Earned Value Management requirements in the federal space are typically imposed on contractors via either FAR 52.234-4 Earned Value Management System or, for defense contracts, DFARS 252.234-7002 Earned Value Management System (EVMS).
The two clauses are slightly different. The FAR directs contractors to use an EVM system compliant with the guidelines in the EIA-748 standard. The DFARS clause mandates the use of an EVMS compliant with ANSI/EIA-748. Why the difference, and does this mean that there are two different standards?
A Little History
- May 1998: The first American National Standards Institute (ANSI) Standard for Earned Value Management Systems approved through the Electronic Industries Alliance (EIA), an ANSI partner focused on standards for electronic components. The standard was drafted by the National Defense Industrial Association (NDIA) Program Management Systems Committee (PMSC) and released as ANSI/EIA-748-1998.
- 2007: EIA announced that it would be devolved into its constituent sectors, one of which was the Government Electronics and Information Technology Association (GEIA). With the dissolution of EIA the standards were to be managed by their respective sectors.
- 2008: GEIA merged with the Information Technology Association of America (ITAA), and the new organization changed its name to TechAmerica in 2009.
- 2013: TechAmerica sold their standards program to the Society of Automotive Engineers (SAE) International. It was at this time that ANSI dropped the EIA-748 standard.
Throughout this history, NDIA has continued to be the author and steward of the 748 standard.
Today the EIA-748 standard is maintained by the SAE G-47 Systems Engineering Committee and was most recently revised on January 8, 2019 to EIA748D. The rationale for the change includes the following note:
“NDIA Integrated Program Management Division (IPMD) is the author of and the steward for the EIA 748 Standard for Earned Value Management Systems.
IPMD has a large active base of EVM system users and maintains ongoing contacts with the US Department of Defense and other federal agencies regarding the implementation and use of EVMS. More information can be found at https://www.ndia.org/divisions/ipmd.
Is There an ANSI Standard?
Currently, ANSI has no definitive standard for EVM. It does, however, have PMI FS-PMBOK-2017 A Guide to the Project Management Body of Knowledge (PMBOK Guide), which includes ANSI/PMI 99-001-2017 The Standard for Project Management.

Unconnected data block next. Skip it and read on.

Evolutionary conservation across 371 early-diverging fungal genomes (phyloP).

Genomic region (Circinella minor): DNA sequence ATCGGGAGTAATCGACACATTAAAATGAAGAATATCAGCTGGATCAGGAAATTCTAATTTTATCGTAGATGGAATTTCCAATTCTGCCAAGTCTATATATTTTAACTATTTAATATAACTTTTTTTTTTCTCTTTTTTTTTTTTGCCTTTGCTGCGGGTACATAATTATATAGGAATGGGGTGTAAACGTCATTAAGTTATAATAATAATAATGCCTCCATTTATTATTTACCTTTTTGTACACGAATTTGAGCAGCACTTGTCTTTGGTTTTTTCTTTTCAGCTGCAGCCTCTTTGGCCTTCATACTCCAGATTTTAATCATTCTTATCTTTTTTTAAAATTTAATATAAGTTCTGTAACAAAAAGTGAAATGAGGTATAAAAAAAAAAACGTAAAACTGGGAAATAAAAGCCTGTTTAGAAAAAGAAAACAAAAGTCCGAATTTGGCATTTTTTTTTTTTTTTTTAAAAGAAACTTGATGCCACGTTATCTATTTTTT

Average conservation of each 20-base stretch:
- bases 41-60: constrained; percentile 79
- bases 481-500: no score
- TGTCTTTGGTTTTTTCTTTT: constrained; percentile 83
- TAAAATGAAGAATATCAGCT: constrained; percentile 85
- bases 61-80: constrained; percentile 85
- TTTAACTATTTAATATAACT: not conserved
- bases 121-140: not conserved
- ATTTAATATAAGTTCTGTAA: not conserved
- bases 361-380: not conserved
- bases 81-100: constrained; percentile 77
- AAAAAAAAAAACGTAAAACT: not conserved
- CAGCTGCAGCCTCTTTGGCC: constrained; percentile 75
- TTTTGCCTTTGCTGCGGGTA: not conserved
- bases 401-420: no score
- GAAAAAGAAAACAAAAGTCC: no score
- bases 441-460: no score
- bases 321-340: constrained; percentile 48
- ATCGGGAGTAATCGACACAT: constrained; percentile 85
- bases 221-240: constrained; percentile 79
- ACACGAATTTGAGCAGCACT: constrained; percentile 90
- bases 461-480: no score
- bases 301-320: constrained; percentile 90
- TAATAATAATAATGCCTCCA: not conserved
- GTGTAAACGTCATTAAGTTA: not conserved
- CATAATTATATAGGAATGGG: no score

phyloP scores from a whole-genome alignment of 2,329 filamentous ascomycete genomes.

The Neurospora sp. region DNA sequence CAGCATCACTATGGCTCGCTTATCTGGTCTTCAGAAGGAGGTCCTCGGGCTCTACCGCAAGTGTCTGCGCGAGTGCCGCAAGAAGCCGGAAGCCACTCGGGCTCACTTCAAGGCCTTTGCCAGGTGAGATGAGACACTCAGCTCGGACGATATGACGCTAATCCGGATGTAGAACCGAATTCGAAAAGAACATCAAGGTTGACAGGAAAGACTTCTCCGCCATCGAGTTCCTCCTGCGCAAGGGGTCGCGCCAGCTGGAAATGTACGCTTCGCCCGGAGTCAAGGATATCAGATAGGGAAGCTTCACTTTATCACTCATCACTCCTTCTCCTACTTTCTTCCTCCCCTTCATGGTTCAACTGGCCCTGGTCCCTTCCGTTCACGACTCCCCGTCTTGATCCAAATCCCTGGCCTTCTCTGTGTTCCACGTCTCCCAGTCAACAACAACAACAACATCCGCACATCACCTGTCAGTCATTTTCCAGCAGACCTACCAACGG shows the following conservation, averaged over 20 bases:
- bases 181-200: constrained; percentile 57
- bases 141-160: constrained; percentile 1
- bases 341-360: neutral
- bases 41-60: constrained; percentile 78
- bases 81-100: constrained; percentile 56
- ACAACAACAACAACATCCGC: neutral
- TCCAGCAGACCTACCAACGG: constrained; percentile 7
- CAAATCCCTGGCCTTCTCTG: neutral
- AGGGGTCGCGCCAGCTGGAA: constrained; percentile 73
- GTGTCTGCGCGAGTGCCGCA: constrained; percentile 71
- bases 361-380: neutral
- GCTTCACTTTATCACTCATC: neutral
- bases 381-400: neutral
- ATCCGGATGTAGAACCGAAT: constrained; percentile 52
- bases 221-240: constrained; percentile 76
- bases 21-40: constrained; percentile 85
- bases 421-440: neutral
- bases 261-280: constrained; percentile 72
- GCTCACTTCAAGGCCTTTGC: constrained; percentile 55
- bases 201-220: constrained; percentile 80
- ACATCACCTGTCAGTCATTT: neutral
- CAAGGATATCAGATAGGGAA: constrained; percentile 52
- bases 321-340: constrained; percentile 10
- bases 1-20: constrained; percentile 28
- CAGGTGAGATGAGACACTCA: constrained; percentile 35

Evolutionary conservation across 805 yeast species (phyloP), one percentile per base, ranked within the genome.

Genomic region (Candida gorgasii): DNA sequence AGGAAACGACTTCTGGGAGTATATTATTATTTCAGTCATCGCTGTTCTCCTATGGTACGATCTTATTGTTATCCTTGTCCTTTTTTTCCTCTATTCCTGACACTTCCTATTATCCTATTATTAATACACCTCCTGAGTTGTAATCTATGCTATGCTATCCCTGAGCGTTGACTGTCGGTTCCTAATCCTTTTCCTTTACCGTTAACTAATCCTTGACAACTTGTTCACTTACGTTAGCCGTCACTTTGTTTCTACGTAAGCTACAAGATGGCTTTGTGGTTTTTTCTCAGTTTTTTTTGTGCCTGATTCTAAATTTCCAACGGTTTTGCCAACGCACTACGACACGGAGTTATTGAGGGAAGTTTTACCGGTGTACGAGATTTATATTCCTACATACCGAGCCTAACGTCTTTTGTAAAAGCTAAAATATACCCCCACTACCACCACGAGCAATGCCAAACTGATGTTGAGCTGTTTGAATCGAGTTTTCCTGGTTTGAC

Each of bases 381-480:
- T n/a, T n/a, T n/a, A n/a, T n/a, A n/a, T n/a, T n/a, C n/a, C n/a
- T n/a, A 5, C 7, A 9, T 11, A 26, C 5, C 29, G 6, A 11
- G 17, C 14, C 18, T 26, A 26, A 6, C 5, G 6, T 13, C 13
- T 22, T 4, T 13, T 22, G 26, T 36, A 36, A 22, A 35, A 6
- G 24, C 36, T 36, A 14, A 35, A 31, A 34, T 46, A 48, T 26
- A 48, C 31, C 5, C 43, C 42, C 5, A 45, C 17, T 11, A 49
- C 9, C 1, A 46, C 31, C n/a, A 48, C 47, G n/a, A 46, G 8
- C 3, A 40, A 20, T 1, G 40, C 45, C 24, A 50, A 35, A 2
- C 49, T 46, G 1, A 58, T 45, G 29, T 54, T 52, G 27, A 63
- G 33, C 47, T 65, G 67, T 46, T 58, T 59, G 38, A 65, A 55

The Project Management Institute (PM) has also published a PMI PSF-EVM-2011 Practice Standard for Earned Value Management – Second Edition. This practice standard is not an ANSI standard. As stated in the preface it is designed “…to expand upon the concept of EVM as presented in the PMBOK Guide in a way that allows for easy understanding and implementation.&rdquo
The Project Management Institute (PM) is an ANSI accredited Standards Developing Organization in the area of project management. PMI is currently in the process of developing a Standard for Earned Value Management, which when approved would become a new ANSI Standard.
What About ISO?
Funny you should ask! The International Organization for Standardization (ISO) recently published ISO 21508:2018 Earned value management in project and programme management.
The ISO standard describes 11 process steps required to implement EVM and is designed to complement ISO 21500: Guidance on project management and ISO 21503, Project, programme and portfolio management — Guidance on programme management.
Where Does That Leave Us?
There are two active EVMS standards today which could be relevant to practitioners in the United States: EIA748D, and ISO 21508:2018.
- EIA-748 is maintained by the NDIA IPMD on behalf of the Society of Automotive Engineers, and this standard is the one that is referred to by both the FAR and the DFARS.
- ISO 21508:2018 is maintained by ISO Technical Committee 258. Interestingly, the Secretariat of ISO/TC 258 is currently chaired by ANSI, representing the United States.
ANSI, through PMI, is in the process of developing a new Standard for Earned Value Management. The public comment period for this Standard should open during 2019.